Table 1. Item means for eating attitudes in three cultures (n = 506).

Questionnaires were distributed to students during lecture time at each investigative university, and the survey objective was explained to the participants by the survey administrator. Questionnaires were collected at the end of the lecture time. Though an ethics committee did not exist at the Japanese study site during the study period, the survey was conducted in accordance with the ethical standards outlined in the Declaration of Helsinki. Very similar survey content obtained approval from the Human Research Ethics Committee and the Human Genome Research Ethics Committee of the University of Nagasaki after 2007 as for a related study by the same lead author [31].

2.3. Data Analysis

Data analyses were performed using the STATISTICA 06J software package (StatSoft Japan Co., Tokyo, Japan). Cross-tabulations (sections 5 through 9) and one-factor ANOVAs (sections 1 through 4 and section 10) were performed to compare the responses of the students by cultures. The responses to section 9 were aggregated into two groups of “more than three or four times per week” and “less than one or two times per week.” Chi-square tests were used to assess the statistical significance of the cross-tabulation comparisons. Multiple comparisons of significant differences revealed by ANOVAs were conducted via Scheffe’s test. A P value of less than 0.01was set to determine statistical significance. Results relevant to eating behaviors of female students among the three cultures are reported here; other findings are reported elsewhere [30,32].

3. Results

3.1. Eating Behaviors among the Three Cultures

The rates of participants who ate breakfast, lunch, and dinner almost every day and the rates of those who ate each meal alone are shown in Table 2. The rate of Austrian students who ate breakfast tended to be higher than that of Japanese or Korean students (P = 0.016), even though more than 40% of Austrian students skipped breakfast. About 80% of Japanese students ate lunch and dinner regularly, and these rates were considerably higher than rates for Korean and Austrian students (P < 0.001). The rates of Korean students who ate lunch and dinner every day were low (about 50% for each meal).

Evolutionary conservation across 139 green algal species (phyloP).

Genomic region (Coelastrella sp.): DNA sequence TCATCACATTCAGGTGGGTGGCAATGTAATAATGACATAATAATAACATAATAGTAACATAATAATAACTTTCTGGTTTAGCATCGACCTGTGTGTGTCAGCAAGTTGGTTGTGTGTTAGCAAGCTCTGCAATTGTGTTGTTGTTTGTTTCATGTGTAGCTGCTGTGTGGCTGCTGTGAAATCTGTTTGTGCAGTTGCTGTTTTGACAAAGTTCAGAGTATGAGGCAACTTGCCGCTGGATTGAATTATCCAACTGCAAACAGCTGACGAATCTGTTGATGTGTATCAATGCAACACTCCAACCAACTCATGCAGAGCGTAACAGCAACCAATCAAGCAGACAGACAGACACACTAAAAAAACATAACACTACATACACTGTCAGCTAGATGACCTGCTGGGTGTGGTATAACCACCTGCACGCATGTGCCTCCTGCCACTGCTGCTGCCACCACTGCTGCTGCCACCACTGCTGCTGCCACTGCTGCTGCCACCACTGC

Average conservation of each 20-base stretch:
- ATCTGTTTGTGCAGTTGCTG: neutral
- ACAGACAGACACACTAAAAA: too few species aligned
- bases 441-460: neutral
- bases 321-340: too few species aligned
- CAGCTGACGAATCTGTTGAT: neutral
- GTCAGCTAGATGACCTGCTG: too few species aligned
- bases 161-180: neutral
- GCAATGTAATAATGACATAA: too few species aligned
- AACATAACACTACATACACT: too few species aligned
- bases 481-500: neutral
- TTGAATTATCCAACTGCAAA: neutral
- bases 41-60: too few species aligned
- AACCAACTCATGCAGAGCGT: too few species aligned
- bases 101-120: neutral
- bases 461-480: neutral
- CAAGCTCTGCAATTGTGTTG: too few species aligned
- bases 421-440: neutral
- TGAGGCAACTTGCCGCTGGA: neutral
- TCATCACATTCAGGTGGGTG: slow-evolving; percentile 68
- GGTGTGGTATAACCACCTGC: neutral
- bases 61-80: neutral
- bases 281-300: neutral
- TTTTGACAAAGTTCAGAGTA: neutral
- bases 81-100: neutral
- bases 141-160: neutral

Japanese students ate breakfast or dinner alone more often than did Korean or Austrian students (P < 0.001), but the rate of Austrian students eating lunch alone was higher than that of Japanese and Korean students (P < 0.001).

Comparisons of food groups consumed more than three to four times per week are shown in Table 3. Cross-cultural differences were observed in the consumption frequencies of all food groups except for potatoes and soft drinks. The intake frequencies of sweets and animal food products, such as eggs, meats, and seafood, were higher among Japanese students than among Korean and Austrian students. Intake frequencies of soybeans, seaweed, and mushrooms were higher in Japanese and Korean students than in Austrian students. Austrian students consumed dairy products more frequently but had a very low intake of eggs and seafood compared with Japanese and Korean students. The frequency of alcohol consumption was higher among Korean than among Japanese and Austrian students.

Cross-cultural differences were observed in all methods of food preparation except for preparation of uncooked fish (Table 4). Japanese students mainly used pan-frying, roasting, and simmering, while Korean students mostly used pan-frying. Austrian students mostly used simmering and pan-frying methods, but they also used steaming method, and “parboiling and pressing methods” more than Japanese or Korean students did. Korean students ate raw salads less frequently than did Japanese and Austrian students.